TECHNICAL FEATURES OF THE PROJECT

Social centre and guest house: total habitable surface area: 280 m², achieved in three work phases.

- First phase: pilot building and training phase whilst building the guest house: 44 m² of habitable surface area.

- Second phase: first workshop block: 83 m² of habitable surface area.

-Third phase: second, larger workshop block, meeting room and dry latrine facilities: 152 m² of habitable surface area.

Implementation: Association for the development of Ouro-Sogui (ADO)

With the help of the Drome Ouro-Sogui association (ADOS) and of CRATerre-EAG.

Construction: local masons and labour.

Foundations: Cyclopean concrete poured into trenches dug in previously compacted gullies: lateritic rubble stones and mortar dosed at 150 kg/m³.

Footings: three courses of compressed earth blocks stabilized at 8% and laid in an earth mortar stabilized at 10%.

Wall masonry:

- External walls: compressed earth blocks stabilized at 4%, laid in earth mortar stabilized at 6%. Block dimensions: 29.5 × 14 × 9 cm. Walls built 29.5 cm thick using a header and stretcher bonding pattern.

- Internal walls and partitions: in compressed earth blocks (as for external walls) but 14 cm thick using a stretcher bonding pattern.

Ring-beam: made from wood, using 27 mm local hard red-wood planks. Wood treated against insect and termite attack.

Roof structure: made from wood, using 22 cm wide local hard red-wood planks. Rafters made from planks previously sawn lengthways into 11 cm widths and nailed into place. 6 × 8 mm purling. Gable-end rafters fixed to the wooden ring-beam. 22 cm local hard red-wood edging planks, sawn down into 11 cm widths.

Roof covering: 23 mm galvanized corrugated iron sheeting 200 x80 cm.

False ceiling: woven organic material (e.g. reeds or palmyra branches).

Architectural design

For reasons linked to the introduction of a new building material and new building techniques, combined with the need for an overall cost which remains within a cheap and accessible range, the architectural design of the project choses a simple approach. In addition, on-site training as well as the time-tabling of the project in several phases make it vital to consider building approaches which would be easily assimilated and reproduceable by the local population. The building and architectural concept of the project was tried out during the building of the guest house. This consisted in a double bay system, with a covered verandah, the longest sides of which correspond to the direction in which the rafters of the roof structure are laid, suggesting the principle of future extensions lengthways by adding further bays. Only the masonry of the peripheral walls is loadbearing and supports the roof rafters, the interior walls serving only to divide off spaces. Buttresses on the outside elevations help to improve the stability of the walls and to take up the roof rafters using braced double-legged brackets. For later phases of the building, the same building and architectural solutions were adopted, which ensured good quality workmanship after the first phase of experimentation, of training and of acquisition of knowledge and skills on the part of the local population.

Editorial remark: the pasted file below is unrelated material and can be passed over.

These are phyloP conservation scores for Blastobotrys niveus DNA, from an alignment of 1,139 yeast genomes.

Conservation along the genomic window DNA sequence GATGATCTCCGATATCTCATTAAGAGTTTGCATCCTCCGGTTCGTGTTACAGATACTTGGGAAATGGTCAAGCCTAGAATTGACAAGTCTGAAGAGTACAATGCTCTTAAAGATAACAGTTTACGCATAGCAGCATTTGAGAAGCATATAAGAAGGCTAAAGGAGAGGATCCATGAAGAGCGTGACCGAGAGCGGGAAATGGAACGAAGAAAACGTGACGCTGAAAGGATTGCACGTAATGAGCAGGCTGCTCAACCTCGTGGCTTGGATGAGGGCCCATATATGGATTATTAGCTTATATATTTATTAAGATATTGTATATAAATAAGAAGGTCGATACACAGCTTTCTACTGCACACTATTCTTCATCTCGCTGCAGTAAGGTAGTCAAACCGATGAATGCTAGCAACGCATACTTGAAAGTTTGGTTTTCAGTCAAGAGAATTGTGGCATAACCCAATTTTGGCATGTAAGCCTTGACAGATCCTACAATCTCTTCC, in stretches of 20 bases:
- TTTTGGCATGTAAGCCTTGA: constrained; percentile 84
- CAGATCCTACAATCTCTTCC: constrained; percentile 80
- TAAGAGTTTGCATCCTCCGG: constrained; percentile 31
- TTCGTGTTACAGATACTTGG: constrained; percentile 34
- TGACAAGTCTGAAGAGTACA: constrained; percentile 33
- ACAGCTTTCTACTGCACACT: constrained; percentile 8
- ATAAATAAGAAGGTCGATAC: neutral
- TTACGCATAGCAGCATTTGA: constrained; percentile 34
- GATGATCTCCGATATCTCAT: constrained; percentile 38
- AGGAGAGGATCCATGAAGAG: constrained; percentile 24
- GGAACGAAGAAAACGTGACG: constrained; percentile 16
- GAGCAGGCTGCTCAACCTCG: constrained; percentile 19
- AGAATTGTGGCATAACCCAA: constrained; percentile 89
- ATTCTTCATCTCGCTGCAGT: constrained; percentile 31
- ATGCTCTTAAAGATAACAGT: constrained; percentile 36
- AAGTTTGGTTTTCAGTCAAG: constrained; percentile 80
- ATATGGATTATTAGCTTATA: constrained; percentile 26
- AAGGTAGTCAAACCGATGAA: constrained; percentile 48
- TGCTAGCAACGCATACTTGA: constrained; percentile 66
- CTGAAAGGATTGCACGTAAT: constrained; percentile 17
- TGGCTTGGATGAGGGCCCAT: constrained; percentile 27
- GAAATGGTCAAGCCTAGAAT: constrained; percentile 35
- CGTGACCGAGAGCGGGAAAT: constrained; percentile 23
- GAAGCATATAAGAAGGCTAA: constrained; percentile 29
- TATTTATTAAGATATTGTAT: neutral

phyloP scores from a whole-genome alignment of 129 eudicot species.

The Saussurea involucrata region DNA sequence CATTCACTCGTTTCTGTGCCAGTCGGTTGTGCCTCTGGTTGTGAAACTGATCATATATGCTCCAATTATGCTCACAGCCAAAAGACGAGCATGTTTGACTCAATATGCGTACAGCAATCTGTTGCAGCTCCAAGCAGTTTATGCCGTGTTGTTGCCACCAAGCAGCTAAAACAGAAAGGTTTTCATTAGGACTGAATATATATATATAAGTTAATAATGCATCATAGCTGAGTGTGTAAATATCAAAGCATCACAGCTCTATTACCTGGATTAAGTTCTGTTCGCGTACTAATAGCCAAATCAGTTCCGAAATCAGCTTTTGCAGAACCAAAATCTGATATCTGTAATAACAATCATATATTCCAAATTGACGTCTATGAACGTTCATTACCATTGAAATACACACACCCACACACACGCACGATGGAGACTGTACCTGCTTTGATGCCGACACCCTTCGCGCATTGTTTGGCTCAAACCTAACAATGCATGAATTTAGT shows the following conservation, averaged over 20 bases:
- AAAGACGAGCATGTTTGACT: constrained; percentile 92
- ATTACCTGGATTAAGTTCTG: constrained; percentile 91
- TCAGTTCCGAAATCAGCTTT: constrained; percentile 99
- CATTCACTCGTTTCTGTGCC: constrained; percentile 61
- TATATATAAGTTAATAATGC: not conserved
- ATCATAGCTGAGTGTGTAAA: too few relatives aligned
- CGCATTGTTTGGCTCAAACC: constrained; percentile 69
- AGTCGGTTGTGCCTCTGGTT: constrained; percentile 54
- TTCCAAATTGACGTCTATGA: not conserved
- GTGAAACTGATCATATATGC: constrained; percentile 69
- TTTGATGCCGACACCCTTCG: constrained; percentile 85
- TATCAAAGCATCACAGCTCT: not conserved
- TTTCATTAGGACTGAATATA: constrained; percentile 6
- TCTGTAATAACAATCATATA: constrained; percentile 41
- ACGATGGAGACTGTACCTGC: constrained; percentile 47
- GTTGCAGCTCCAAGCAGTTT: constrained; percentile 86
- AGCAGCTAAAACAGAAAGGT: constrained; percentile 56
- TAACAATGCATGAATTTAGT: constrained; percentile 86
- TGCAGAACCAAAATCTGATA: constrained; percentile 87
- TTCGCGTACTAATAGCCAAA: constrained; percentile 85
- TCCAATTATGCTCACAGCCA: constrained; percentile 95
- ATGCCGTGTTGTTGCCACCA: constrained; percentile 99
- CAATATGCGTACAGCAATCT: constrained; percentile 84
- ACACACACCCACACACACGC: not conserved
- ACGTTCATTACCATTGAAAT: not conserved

Fig. 284: Site plan for the project as a whole.


Fig. 285: Plan of first phase of work: guest house and first workshop block.


Fig. 286: Guest house: plan of masonry walls 29.5 and 14 cm thick.


Fig. 287: Guest house: plan of Cyclopean concrete foundations.

Climatic adaptation

The north-east region of Senegal is marked by a rainy season from May to October with maximum temperatures reaching 40°C and relative humidity varying between 60% (min) and 100% (max). The prevailing winds, which bring rain, blow from the south-west. This wet season is succeeded by a hot, dry, very sunny season from November to April, with temperatures easily reaching 40° C. The «harmattan» wind which then blows from an easterly northerly direction, accentuates these dry conditions and raises a great deal of dust. The proximity of the desert regions of Mauritania explains the wide temperature range between day and night time.

These extreme and markedly seasonal climatic conditions demand that buildings be particularly well adapted from a climatic point of view.


Fig. 288: Elevation of elevations of guest house.

- There must be minimal exposure to bad weather and direct sun. An option meeting this requirement is to be closed to the east (exposure of blind gable walls), protection from the sun for south-facing walls (wide roof overhangs or a verandah), and protection from dust coming from the north.

- Natural ventilation must be used to the full with north-south breezes blowing through the building, shaded areas stimulating convection of the elevation, pierced openings but which still offer protection from dust, and high ventilation beneath the ridge to enable trapped heat to escape.